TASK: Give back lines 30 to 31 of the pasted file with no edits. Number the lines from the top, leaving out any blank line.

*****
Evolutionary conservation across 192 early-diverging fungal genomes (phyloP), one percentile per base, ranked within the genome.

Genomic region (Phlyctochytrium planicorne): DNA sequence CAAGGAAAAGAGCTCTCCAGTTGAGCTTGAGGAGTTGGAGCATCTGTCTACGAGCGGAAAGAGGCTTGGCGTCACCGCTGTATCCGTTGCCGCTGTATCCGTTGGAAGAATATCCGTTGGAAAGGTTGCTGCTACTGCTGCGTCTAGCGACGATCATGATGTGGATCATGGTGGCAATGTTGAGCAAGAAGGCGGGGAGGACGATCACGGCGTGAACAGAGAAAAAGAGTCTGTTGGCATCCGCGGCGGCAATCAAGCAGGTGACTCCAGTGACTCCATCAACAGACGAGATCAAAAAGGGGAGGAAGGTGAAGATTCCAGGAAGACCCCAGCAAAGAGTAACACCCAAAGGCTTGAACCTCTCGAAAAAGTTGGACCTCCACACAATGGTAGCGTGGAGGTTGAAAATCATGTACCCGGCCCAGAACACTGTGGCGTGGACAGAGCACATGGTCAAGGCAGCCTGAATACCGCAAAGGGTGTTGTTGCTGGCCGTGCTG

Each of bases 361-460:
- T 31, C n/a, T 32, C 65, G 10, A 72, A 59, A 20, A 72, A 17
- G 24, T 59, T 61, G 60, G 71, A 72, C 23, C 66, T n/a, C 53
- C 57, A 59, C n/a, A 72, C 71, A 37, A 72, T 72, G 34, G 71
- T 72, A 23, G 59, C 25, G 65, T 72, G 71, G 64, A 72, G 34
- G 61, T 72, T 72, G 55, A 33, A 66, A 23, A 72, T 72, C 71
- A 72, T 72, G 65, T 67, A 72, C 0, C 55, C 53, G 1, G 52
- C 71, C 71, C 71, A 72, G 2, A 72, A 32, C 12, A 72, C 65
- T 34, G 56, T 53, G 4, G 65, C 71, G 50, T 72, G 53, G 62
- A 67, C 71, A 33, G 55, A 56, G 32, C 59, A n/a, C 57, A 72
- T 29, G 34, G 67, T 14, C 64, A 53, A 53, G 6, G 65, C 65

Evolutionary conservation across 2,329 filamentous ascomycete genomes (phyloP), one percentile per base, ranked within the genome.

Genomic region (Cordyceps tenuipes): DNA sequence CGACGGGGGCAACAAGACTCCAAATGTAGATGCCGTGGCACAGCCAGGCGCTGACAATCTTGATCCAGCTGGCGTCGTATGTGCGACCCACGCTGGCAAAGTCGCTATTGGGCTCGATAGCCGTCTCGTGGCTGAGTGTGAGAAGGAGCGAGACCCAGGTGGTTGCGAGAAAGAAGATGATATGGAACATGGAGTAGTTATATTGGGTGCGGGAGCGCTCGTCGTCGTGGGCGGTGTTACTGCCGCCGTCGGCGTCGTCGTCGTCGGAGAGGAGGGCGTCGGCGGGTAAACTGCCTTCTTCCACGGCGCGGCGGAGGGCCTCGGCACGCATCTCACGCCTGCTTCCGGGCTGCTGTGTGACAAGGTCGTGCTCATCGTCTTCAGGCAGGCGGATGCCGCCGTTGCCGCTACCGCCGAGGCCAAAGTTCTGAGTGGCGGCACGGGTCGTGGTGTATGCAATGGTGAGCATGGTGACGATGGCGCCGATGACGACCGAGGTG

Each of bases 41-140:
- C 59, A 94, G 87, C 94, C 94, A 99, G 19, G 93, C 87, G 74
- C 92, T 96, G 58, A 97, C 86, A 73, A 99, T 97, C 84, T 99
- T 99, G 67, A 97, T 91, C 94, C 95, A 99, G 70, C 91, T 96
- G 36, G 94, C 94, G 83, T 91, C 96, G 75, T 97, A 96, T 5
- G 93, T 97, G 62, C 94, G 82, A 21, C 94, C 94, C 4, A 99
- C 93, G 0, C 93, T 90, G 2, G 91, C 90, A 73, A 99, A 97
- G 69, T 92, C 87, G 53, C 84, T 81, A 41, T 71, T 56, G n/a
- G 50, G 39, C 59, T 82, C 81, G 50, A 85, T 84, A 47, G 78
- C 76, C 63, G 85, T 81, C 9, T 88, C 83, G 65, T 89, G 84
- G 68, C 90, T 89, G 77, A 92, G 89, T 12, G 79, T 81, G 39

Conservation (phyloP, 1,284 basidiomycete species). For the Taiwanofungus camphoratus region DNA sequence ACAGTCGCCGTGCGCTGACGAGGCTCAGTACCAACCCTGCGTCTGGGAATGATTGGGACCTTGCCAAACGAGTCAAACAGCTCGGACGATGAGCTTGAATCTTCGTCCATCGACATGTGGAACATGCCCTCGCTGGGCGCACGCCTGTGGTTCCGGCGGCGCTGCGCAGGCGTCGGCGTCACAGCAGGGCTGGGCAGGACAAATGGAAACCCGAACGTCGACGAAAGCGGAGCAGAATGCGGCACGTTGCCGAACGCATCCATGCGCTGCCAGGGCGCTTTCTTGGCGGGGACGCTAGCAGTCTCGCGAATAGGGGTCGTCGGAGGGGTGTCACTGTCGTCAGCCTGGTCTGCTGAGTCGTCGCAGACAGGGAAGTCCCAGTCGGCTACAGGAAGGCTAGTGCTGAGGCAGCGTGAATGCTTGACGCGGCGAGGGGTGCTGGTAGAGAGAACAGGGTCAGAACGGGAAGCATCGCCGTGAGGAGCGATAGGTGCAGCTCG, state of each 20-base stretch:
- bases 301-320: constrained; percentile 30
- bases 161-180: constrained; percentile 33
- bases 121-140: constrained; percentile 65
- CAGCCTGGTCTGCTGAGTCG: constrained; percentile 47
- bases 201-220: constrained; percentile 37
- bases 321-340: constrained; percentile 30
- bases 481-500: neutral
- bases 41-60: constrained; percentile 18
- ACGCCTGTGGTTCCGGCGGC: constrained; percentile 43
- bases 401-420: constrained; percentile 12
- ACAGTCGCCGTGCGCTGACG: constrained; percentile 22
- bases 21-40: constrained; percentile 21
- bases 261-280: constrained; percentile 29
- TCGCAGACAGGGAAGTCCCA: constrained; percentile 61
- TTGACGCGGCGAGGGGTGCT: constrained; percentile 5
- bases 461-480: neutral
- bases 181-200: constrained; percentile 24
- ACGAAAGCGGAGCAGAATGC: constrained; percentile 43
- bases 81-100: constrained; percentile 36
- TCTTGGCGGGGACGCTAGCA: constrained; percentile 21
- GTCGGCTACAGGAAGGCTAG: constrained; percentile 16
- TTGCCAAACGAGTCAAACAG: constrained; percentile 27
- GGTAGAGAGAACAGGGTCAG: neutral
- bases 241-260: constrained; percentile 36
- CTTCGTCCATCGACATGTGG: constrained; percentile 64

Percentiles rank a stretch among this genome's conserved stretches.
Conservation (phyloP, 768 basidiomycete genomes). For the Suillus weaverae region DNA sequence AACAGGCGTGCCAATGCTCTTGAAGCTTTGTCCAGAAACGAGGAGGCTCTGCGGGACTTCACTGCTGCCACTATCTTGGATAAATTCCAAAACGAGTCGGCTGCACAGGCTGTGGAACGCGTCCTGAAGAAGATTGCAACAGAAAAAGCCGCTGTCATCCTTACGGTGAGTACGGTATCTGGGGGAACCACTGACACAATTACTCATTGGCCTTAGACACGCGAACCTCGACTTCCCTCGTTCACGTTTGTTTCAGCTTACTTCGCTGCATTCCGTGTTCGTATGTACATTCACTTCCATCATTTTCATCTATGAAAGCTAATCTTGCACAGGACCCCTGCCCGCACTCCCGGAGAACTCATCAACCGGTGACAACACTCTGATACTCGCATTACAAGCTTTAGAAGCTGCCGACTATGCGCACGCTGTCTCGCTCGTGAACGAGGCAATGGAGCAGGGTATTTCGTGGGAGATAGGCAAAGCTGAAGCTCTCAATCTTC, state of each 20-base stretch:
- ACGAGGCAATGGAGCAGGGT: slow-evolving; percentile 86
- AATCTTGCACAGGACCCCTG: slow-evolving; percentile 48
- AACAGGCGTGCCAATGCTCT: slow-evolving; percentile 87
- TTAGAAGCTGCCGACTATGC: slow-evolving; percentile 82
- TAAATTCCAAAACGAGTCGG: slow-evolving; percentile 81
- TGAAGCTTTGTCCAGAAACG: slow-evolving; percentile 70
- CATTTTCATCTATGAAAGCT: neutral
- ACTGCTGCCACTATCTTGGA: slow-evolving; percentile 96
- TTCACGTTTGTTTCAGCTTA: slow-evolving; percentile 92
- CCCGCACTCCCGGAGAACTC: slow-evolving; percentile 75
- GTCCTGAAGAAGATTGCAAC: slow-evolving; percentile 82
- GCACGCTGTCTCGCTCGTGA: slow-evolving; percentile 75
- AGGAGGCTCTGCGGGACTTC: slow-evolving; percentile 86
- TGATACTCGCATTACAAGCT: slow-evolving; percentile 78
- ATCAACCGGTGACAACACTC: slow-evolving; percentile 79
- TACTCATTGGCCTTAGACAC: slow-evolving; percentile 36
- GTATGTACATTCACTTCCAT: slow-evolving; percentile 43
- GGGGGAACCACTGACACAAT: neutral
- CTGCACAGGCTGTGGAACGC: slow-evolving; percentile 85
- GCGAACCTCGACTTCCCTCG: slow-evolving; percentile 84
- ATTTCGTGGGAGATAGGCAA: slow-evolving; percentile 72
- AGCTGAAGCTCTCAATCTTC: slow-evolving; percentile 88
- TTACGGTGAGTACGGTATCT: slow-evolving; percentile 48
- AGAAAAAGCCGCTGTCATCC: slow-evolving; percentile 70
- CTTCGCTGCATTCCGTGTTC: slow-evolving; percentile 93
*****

- bases 121-140: constrained; percentile 65
- CAGCCTGGTCTGCTGAGTCG: constrained; percentile 47